An article published recently in Time magazine commemorates the 50th anniversary of the FDA's approval of the Pill for contraceptive use. But the fact that we celebrate the 50th anniversary of approval, rather than invention, kind of says it all. The Pill has been under ideological fire since the first tablet hit a woman's palm. And the impact it's had on women's autonomy and freedom has been -- as decades have passed -- nearly equal to the fear (and subsequent restriction) it's instilled in those who believe in curtailing reproductive rights.
Time's Executive Editor Nancy Gibbs takes her time exploring and illuminating the contradictions of the Pill, particularly the perceived impact -- or lack thereof -- it's had on the family structure, romantic relationships, and women's freedom. She addresses the myriad factors that affected women's lives during the advent of the Pill, and is careful not to put too much stock in the medication itself. "If there were no opportunities out there, it would just be another contraceptive but not revolutionary," Gibbs quotes Elaine Tyler May, author of America and the Pill: A History of Promise, Peril and Liberation. "The revolutionary potential of the Pill could never have been achieved without the opportunities that came about because of women's activism."
Despite its safety and effectiveness, only in last month's sweeping health care reform bill has the Pill been recognized as worth greater coverage for the millions of American women who use it. As Jennifer L. Pozner noted in a piece published around the advent of Viagra, male sexual vigor has for years been treated with greater respect by insurance companies than a woman's right to control her reproductive health:
"Nearly half of approximately 300,000 men who seek renewed sexual vigor via Viagra each week are being fully or partially reimbursed by their health insurers...Only 33 percent of large group health plans cover the birth control pill. Other contraceptive methods are even less financially accessible. Is it any wonder that women of childbearing age pay 68% more in out-of-pocket medical expenses than their male counterparts?"
Last weekend during the Women's Media Center's Progressive Women's Voices training, WMC Board Member and former Planned Parenthood president Gloria Feldt discussed how the massive discrepancy between coverage for Viagra and birth control actually helped underline the need for the latter. Planned Parenthood and other organizations had been trying for years to get greater insurance for the Pill, but it wasn't until Viagra came on the scene and was almost immediately covered by insurance companies, that Feldt and others were able to harness the controversy and generate a real media discussion. In raising awareness about the hypocrisy of insurance companies, they were ultimately able to force a significant shift in insurance coverage for birth control.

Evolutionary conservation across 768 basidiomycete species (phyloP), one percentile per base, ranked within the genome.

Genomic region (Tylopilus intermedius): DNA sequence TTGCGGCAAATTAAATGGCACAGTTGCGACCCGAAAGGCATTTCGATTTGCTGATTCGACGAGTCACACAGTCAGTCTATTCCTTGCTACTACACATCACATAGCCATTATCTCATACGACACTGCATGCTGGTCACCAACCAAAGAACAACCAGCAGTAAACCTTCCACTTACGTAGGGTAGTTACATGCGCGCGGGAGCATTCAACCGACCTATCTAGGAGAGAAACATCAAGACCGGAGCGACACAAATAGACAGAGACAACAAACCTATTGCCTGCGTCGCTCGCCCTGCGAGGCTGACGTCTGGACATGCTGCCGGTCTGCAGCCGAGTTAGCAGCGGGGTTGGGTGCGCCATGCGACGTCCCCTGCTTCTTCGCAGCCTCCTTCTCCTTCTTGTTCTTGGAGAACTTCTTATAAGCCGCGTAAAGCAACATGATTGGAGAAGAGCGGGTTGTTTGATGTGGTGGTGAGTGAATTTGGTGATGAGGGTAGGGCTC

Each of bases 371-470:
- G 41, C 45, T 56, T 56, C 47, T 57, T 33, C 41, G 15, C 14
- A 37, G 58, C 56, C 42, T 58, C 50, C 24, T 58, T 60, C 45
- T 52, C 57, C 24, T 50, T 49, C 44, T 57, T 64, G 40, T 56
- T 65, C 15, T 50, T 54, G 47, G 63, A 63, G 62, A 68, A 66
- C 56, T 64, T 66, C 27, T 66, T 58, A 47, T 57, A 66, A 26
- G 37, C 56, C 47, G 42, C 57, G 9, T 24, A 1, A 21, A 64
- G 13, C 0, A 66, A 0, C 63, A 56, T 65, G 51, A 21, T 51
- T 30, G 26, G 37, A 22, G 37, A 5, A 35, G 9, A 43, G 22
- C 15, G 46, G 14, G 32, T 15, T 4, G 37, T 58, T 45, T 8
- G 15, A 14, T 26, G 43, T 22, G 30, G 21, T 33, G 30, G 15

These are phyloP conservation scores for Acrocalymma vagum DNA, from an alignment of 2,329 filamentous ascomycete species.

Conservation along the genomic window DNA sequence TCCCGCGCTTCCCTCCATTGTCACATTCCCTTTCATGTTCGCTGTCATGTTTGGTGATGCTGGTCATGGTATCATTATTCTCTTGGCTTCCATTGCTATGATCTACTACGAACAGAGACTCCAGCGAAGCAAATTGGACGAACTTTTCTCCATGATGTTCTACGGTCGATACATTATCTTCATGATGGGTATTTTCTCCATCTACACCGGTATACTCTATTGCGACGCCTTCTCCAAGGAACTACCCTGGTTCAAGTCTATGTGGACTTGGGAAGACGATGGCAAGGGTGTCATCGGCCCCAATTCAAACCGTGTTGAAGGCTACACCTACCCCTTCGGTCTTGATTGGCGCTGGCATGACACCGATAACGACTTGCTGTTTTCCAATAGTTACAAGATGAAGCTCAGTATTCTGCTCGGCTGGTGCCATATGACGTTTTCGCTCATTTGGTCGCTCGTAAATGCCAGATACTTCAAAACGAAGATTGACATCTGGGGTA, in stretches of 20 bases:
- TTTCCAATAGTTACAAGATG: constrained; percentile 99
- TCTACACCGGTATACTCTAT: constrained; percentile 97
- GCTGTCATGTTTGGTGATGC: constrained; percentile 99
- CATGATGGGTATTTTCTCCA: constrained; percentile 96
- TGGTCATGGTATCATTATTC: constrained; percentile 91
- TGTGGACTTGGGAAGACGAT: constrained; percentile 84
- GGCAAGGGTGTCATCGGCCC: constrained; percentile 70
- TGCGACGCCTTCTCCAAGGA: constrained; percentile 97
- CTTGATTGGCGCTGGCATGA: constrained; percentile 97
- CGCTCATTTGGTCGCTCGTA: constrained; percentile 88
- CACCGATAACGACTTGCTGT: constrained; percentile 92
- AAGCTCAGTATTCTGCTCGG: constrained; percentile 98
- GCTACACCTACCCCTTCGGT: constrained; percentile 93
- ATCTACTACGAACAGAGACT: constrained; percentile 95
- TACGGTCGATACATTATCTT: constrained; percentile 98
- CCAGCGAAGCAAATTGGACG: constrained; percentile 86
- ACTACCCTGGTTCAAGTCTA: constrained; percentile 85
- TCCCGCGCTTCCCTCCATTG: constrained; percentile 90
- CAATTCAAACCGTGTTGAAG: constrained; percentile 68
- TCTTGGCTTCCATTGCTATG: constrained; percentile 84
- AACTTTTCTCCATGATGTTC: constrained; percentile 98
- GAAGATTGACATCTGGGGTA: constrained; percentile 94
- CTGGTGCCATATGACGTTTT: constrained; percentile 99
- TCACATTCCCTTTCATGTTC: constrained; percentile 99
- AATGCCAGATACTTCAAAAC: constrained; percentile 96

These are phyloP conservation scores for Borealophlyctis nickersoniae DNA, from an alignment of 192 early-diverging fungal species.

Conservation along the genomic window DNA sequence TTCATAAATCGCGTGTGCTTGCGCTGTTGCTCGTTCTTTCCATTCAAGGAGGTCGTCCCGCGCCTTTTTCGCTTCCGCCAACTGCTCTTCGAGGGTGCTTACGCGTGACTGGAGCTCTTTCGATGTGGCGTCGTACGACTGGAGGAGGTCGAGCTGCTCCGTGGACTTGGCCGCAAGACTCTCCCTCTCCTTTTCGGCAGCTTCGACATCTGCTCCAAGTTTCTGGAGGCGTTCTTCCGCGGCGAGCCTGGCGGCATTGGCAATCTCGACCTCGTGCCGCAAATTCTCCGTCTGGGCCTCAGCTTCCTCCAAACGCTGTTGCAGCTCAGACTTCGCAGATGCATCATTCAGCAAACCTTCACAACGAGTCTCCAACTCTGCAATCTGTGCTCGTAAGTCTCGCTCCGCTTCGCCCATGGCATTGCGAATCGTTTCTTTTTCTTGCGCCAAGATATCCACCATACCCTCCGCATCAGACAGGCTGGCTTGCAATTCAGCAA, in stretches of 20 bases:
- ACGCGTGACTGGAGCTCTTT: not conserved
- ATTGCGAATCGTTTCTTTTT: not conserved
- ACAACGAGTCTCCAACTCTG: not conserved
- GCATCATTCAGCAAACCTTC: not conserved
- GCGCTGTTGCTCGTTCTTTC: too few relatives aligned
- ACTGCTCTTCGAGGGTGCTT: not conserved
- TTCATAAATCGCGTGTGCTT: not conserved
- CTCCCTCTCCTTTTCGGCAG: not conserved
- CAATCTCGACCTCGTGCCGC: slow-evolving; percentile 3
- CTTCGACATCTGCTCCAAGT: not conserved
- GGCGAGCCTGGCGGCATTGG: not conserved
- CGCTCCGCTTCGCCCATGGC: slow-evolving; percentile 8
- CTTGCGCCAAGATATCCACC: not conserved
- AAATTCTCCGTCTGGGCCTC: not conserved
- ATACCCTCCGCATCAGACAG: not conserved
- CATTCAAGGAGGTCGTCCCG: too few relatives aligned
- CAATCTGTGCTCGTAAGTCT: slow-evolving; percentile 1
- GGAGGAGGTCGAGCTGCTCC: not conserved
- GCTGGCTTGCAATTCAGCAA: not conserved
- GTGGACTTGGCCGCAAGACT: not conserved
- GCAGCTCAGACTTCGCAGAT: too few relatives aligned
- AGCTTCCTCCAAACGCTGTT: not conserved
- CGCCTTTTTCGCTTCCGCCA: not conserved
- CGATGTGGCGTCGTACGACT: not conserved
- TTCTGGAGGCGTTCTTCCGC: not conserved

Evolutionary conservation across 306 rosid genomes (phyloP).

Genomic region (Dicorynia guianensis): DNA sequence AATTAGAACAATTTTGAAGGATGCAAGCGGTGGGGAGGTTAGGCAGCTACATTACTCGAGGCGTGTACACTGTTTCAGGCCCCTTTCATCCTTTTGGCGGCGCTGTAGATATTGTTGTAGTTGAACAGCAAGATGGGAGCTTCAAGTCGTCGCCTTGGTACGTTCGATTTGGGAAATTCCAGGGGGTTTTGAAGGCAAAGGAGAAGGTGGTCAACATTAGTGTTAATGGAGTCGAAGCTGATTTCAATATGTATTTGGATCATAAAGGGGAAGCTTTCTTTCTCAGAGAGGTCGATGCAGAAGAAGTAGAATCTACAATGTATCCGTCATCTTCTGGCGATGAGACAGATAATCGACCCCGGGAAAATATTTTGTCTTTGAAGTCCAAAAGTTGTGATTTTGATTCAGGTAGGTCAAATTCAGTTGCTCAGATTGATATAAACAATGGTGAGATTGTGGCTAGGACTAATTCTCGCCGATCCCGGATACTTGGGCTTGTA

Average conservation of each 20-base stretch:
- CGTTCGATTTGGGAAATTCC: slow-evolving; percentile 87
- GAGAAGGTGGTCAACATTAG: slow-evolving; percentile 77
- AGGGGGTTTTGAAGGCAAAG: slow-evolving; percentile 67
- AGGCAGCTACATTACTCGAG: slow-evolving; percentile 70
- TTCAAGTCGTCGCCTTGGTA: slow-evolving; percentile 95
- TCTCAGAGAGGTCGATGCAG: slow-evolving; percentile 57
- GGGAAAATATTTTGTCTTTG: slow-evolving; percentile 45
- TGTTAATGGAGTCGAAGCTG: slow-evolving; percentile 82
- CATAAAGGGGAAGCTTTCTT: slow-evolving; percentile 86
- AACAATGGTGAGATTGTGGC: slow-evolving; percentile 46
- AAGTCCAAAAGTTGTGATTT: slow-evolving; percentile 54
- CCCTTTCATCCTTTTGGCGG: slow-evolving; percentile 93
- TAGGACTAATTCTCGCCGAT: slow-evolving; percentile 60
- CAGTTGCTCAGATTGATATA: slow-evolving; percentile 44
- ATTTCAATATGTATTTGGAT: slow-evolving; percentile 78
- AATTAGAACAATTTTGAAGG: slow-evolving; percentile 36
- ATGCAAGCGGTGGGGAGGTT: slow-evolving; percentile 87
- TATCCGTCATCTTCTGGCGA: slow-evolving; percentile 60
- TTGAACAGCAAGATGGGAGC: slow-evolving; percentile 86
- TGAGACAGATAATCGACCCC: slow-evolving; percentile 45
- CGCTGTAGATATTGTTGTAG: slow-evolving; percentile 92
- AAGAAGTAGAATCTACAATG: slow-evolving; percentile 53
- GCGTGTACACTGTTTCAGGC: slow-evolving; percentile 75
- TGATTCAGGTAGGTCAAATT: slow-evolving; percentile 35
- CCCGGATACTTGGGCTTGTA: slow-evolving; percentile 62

Women's Media Center has been tackling this issue through our campaign for reproductive rights, NotUndertheBus.com, which AlterNet listed in their Top 10 Defining Feminist Moments of 2009. We've highlighted the need for birth control coverage in health care reform, and WMC President Jehmu Greene weighed in on FOX News, underlining the "landmark legislation" that gives women access to birth control. The 50th anniversary of the Pill's FDA approval might be something to celebrate, but did it have to take this long to get greater access to insurance for it? Better late than never...if half a century qualifies as simply "late."
Gloria Steinem, who Gibbs quotes throughout her article, forecast the ideological war generated by birth control. "The real danger of the contraceptive revolution," Steinem wrote in 1962, "may be the acceleration of woman's role change without any corresponding change of man's attitude toward her role."
I'd expand "man's attitude" to that of all those against reproductive freedom; the Pill is small, safe, and effective. It doesn't end pregnancies, but prevents them. It's easy to administer, and inexpensive to produce. The only issue seems to be that, with great help from those like Steinem, the medication revolutionized the independence of women. It's hard coming to terms with the idea that this particular consequence of the Pill should have made it a battleground for half a century, but yeah, Steinem called it.
Watch Gibbs discussing the significance of the Pill, including an always-welcome Loretta Lynn reference: